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What is the difference between barley flour and malted barley flour? I'm making bread and wanting to incorporate some. I am wondering what the difference will be if I use one or the other or if I should be specifically using one type. I'll only be adding about 10% barley flour in proportion to other types of flour. Thank you!

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AntoniaJames is a trusted source on Bread/Baking.

added about 3 years ago

I know there are others out there in foodpickle land who know a lot more about this than I do, but I read somewhere (probably on The Fresh Loaf, when I was testing a dinner roll recipe last month) that malted barley flour is actually already in most all-purpose and bread flours sold in the US. Too much of it will damage the dough. Or so they say. I would not, under any circumstances, substitute one for the other. I'd probably go back to The Fresh Loaf and just search for malted barley flour, as I remember there were quite a few threads. ;o)

usuba dashi added about 3 years ago

Malting is the process by which the grains are germinated by soaking in water. The grains are then dried and used accordingly. This converts the starches into sugars. For example, you have to malt grains to make beer, or wort for whisky. Can't have a fermentation without sugar. So malted barley flour will have less starch and a sweeter flavour. . . .a malt flavour.

monkeymom added about 3 years ago

Thanks guys. AntoniaJames, which type (and brand) of barley flour do you like when baking you bread? It would be great to hear other people's experiences with the different types as well.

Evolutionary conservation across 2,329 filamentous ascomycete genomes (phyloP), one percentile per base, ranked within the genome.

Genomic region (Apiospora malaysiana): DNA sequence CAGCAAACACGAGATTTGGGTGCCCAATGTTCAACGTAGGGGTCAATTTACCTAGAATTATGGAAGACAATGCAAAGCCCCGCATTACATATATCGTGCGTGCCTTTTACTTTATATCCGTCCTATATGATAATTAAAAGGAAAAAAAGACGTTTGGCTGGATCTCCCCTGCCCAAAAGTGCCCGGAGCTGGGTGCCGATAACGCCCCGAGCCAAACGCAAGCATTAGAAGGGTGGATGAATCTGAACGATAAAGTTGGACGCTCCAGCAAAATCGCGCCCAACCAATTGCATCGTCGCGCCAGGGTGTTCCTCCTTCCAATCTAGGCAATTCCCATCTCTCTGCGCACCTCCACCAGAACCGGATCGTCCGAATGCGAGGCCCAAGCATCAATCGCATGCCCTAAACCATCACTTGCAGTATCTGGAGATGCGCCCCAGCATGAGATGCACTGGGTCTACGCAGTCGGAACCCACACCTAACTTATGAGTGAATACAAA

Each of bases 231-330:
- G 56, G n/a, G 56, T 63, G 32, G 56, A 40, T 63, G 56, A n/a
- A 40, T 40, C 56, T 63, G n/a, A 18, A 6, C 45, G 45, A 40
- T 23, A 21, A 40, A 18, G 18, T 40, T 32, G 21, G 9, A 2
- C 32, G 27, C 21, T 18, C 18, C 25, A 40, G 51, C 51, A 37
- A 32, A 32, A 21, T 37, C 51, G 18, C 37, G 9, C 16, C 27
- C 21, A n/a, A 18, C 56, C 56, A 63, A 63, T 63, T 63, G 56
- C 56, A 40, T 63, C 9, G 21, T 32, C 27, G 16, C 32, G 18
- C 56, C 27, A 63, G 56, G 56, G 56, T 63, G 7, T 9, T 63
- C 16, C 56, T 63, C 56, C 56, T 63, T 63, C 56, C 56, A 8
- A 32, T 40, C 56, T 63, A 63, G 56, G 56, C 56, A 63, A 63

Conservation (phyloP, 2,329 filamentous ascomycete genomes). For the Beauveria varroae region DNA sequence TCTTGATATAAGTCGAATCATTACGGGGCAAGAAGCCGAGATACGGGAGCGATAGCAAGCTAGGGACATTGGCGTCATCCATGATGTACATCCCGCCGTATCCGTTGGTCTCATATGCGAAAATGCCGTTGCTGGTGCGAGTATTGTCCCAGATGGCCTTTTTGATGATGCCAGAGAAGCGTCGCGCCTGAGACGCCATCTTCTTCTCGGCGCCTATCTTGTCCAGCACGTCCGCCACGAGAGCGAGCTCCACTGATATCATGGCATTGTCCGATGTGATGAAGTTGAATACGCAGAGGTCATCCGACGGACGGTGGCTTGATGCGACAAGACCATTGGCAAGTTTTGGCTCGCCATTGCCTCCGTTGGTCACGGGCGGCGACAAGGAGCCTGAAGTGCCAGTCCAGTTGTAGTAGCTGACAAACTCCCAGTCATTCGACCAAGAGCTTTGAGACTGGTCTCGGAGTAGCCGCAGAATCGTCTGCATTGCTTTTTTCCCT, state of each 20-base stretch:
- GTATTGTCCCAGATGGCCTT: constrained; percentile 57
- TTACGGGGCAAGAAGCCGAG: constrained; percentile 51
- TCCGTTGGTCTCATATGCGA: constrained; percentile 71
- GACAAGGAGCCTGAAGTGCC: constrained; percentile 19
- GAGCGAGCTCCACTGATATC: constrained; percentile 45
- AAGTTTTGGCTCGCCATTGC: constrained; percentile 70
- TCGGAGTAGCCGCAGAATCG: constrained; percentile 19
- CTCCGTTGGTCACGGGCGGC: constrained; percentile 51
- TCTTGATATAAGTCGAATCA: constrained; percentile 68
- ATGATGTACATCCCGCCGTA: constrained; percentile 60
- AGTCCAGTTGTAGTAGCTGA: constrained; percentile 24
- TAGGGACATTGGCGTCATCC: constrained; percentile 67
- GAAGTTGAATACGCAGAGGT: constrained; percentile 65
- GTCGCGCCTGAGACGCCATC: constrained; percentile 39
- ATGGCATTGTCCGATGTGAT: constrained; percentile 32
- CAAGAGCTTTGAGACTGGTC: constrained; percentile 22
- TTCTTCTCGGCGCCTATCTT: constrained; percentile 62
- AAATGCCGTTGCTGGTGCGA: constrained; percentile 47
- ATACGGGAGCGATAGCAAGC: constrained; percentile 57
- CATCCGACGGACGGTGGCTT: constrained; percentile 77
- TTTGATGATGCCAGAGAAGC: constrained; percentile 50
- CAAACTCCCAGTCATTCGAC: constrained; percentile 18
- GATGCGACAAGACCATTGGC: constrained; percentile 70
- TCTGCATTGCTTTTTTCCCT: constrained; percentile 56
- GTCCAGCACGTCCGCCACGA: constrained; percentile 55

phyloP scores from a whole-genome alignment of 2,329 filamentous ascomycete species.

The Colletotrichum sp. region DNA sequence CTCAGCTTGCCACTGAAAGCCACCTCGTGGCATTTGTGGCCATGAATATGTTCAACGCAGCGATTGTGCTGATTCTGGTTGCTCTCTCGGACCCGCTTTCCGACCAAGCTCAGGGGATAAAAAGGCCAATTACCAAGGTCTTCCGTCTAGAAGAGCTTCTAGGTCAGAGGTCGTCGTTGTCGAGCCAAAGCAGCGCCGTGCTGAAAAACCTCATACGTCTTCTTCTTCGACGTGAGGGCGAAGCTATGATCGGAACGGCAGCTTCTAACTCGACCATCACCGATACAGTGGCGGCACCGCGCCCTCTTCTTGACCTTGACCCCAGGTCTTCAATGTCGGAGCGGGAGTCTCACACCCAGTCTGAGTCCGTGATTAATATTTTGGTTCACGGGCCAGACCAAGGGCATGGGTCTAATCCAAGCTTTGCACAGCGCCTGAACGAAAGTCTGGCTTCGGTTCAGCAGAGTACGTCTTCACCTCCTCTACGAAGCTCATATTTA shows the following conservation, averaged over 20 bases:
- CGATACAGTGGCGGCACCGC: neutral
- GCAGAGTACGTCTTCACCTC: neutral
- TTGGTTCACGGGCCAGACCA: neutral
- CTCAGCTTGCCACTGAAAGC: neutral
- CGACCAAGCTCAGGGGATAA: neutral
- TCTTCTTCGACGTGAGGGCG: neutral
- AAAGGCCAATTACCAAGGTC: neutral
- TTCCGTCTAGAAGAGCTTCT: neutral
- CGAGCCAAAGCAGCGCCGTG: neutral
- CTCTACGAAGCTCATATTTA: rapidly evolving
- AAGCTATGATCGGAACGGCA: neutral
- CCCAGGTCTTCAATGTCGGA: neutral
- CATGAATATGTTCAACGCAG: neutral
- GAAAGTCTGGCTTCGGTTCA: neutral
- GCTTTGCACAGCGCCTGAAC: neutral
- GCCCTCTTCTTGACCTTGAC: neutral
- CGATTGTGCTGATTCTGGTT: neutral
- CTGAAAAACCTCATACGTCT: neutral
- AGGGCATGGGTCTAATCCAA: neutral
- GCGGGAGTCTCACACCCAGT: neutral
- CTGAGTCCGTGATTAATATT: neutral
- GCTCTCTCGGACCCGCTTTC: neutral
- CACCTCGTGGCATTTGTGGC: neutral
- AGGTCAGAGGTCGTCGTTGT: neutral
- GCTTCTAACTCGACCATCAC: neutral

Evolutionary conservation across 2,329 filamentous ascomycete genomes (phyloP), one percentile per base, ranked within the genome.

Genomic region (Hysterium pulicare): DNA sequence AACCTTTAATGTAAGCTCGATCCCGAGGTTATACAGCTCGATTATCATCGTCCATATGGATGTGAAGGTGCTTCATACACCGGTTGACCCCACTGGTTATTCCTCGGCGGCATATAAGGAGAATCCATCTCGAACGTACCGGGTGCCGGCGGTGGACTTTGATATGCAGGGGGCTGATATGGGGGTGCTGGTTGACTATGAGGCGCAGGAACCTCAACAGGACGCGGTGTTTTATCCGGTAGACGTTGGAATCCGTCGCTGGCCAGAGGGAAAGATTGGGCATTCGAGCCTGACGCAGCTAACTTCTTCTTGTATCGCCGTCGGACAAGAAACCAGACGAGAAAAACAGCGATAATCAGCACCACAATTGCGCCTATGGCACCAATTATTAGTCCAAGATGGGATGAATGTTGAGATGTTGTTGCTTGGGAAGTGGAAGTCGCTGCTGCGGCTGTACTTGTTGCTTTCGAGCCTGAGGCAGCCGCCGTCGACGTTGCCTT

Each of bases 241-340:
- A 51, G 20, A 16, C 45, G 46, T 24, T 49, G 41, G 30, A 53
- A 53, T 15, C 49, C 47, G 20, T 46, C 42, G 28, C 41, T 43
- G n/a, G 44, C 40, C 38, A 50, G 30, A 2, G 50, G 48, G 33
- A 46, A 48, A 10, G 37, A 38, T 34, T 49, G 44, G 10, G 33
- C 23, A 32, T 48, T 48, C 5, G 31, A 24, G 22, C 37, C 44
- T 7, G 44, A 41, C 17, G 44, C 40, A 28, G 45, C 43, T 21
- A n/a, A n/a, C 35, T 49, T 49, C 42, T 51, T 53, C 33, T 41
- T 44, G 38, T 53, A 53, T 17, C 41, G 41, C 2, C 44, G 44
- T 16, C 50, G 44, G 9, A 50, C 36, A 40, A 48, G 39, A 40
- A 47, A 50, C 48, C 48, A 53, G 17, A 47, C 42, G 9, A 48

AntoniaJames is a trusted source on Bread/Baking.

added about 3 years ago

I always buy it in bulk at The Food Mill in Oakland. Amazing flours. Amazing everything, actually. I've never bought barley flour anywhere else. (I take it with me when I travel!) I have no idea who their supplier is, but if I can find someone who knows when I go there next (should be in the next week or ten days), I'll ask. No doubt it's a local mill that supplies the best bakeries, p√Ętisseries and restaurants in the area, if The Food Mill doesn't grind it themselves. ;o)


Mrs. Larkin is a trusted source on Baking.

added about 3 years ago

I only use King Arthur All Purpose for all baking, and it's already got malted barley flour in the ingredients. How much, I don't know. Might be on their website somewhere.

plevee added about 3 years ago

You need to ask if the malt in the flour has been raised to a high enough temperature to inactivate the enzymes in the malt - ie if it is non-diastatic malt. If the flour contains diastatic malt it is certainly possible to add too much and end with damage to the dough.

plevee added about 3 years ago

Actually, I checked on the 'net and many malted barley flours are straight diastatic malt. In this case the most you want to add is 1/2 to 1 teaspoon per loaf.
If you dissolve the flour in some of the liquid in the recipe and heat to near boiling you can destroy the enzymatic activity and use it only for flavour.

susan g added about 3 years ago

I believe that malted barley promotes the bread rising, while barley flour (just ground barley, unsprouted) will affect texture. In my experience the barley flour results in a finer crumb, more moist outcome.

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